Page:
Student: Laurel Garrett
Graduation date: May 2016
Type: Concentration (single major)
Date approved: November 2013
The large-scale manipulation of rivers to maximize the utility of flow is radically changing the way we interact with water and how water interacts with the biotic systems surrounding it. These processes of management including damming, canalizing, straightening, and diverging water for irrigation are becoming increasingly implemented in areas that are facing rapid industrialization and large projected economic growth. My area of interest includes Vietnam and other Southeast Asian countries, places that are affected by monsoons, where seasons of intense rainfall contrast seasons of dryness. This unique pattern changes many hydrologic processes. The classic monsoon region extends from approximately 30°N to 30°S across Asia and Africa, although other places experience monsoon conditions as well, albeit at a smaller scale (Rowe 2011). I intend to start my research with this classic monsoon region and then look at how river management differs in, for example, the Southwest United States Monsoon. The study of this area will include an abroad trip to Vietnam, where I hope to observe the monsoon season and some of the processes of river management. Relevant environmental themes include are land change and land use in response to infrastructure placed on major rivers, agriculture and food, and climate change. Since the flow of rivers is so connected to people’s daily lives and the economic health of the region, I think this will be a very dynamic and interesting region to study.
One possible situated context is in the Mekong Delta, where canals and dykes control the flow of water and a huge percentage of the regions water usage goes to agricultural and aquaculture production. Some actors include rice and shrimp farmers, boatmen, and groups within the hydraulic bureaucracy that considerably shapes hydraulic infrastructure on water resources (Evers, Benedikter 2009). Evers describes South Vietnam as a “Hydraulic Society,” whose water landscape is tightly wound in the culture, livelihood, economy, and politics of the region. The region produces half of the countries food volume (Ka¨ko¨nen 2008), so fluctuations in productivity due to weather variability have large impacts on food security. Weather variability, either from climate change or monsoonal fluctuations in rainfall, can lead to significant decreases in rice productivity (Nhan 2011). Rice cannot be grown higher on the delta during monsoon season because of the extreme and prolonged flooding. However, downstream agriculture is reliant on high level of precipitation during the monsoon season to be able to grow rice. The extensive canals in the delta are prone to tidal flooding, which increases the acidity of the soils. Downstream during the dry season, the soil becomes too saline for rice and the area is converted to shrimp farming. Decisions about the rice crop each year are based on calculations that consider rainfall, weather forecast, and the amount of water in irrigation canals. Most farmers dig small channels to divert excess water but the Vietnamese government is investing heavily in developing irrigation systems for the whole delta. The management of the canals is primarily for maintaining agricultural productivity of the Mekong Delta. In contrast, upstream regions generally deal with different types of surface water manipulation. In Malaysia, in the Cameron Highlands, the Batang Padang catchment houses three major dams that can generate 262 MW of hydropower. Sediment that is naturally carried with the current is deposited before the dam. This sediment buildup in the Batang Padang Catchments is drastically affecting storage. At the dam’s commissioning in 1963, the live storage was 4.7 m3, by 1999 this was reduced to 1.4m3. Sediment buildup can have disastrous effects including increased risks for flooding, dam failure, and decreased in energy production (Luis et al. 2013). All of which affect rural communities in the region, as well as downstream towns and cities. Studies like “Probable Maximum Precipitation (PMP) over mountainous region of Cameron Highlands- Batang Padang Catchment of Malaysia” are crucial in looking at the adequacy of spillway capacities with high levels of rainfall. Climate change modeling in Monsoon regions predicts the Asian Monsoon having an earlier onset and longer duration, meaning more runoff into rivers and into dam storage (Zhang 2012). Changes to the monsoon season will also affects how water behaves during the dry season. Both of these situated contexts are examples of human-driven land use change stimulated by industrialization and intensification of agriculture. Increasing the amount of infrastructure on a river, whether for irrigation or energy, can have many positive as well as negative outcomes both upstream and downstream. Looking at the oversights and shortcomings of older infrastructure, it is clear that careful consideration of all actors and hydrologic processes must be taken into account before river flow management occurs.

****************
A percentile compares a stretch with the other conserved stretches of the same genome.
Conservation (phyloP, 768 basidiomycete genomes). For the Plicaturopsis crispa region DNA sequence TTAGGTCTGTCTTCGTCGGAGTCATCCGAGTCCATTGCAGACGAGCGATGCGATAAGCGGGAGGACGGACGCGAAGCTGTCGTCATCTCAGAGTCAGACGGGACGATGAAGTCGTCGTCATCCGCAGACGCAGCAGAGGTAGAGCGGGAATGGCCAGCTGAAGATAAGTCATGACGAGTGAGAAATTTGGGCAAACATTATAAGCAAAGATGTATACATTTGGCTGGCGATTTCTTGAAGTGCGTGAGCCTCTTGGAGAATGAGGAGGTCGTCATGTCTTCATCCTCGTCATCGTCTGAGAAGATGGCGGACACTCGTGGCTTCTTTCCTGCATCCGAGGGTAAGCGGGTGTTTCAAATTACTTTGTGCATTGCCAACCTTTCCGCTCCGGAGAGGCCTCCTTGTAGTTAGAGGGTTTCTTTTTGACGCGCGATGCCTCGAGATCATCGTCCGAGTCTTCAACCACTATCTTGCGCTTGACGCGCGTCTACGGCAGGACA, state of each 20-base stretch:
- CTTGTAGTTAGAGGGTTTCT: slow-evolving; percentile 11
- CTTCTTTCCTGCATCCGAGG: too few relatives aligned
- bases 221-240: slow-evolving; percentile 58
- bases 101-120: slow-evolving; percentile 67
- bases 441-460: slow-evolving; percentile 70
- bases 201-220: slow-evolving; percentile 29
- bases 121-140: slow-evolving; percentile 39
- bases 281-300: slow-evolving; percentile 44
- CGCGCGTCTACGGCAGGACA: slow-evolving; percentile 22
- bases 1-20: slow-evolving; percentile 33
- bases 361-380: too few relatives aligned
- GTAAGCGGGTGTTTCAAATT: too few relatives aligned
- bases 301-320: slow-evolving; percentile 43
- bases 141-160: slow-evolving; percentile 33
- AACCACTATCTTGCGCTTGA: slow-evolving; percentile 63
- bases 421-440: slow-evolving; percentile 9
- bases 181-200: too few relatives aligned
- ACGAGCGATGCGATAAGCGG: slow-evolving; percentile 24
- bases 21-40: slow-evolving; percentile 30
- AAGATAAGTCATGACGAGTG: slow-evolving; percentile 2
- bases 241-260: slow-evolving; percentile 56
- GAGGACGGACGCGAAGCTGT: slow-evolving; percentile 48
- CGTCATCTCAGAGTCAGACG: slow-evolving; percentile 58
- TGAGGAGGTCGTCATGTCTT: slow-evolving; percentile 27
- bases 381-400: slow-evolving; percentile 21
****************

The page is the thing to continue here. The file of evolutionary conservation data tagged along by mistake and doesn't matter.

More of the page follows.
- Descriptive: What hydraulic infrastructure is currently being used, both upstream and downstream, on major rivers in monsoon regions and what plans are there for future river management? What contemporary debates are there surrounding surface water manipulation and who is involved in these debates?
- Explanatory: How does the monsoon season affect hydrologic processes? How do these changes in the hydrologic cycle affect infrastructure like dams, canals, and irrigation infrastructure?
- Evaluative: How can surface water manipulation like dams, canals, and diverging water for irrigation, benefit or cost a region? Are there adverse effects to increased management?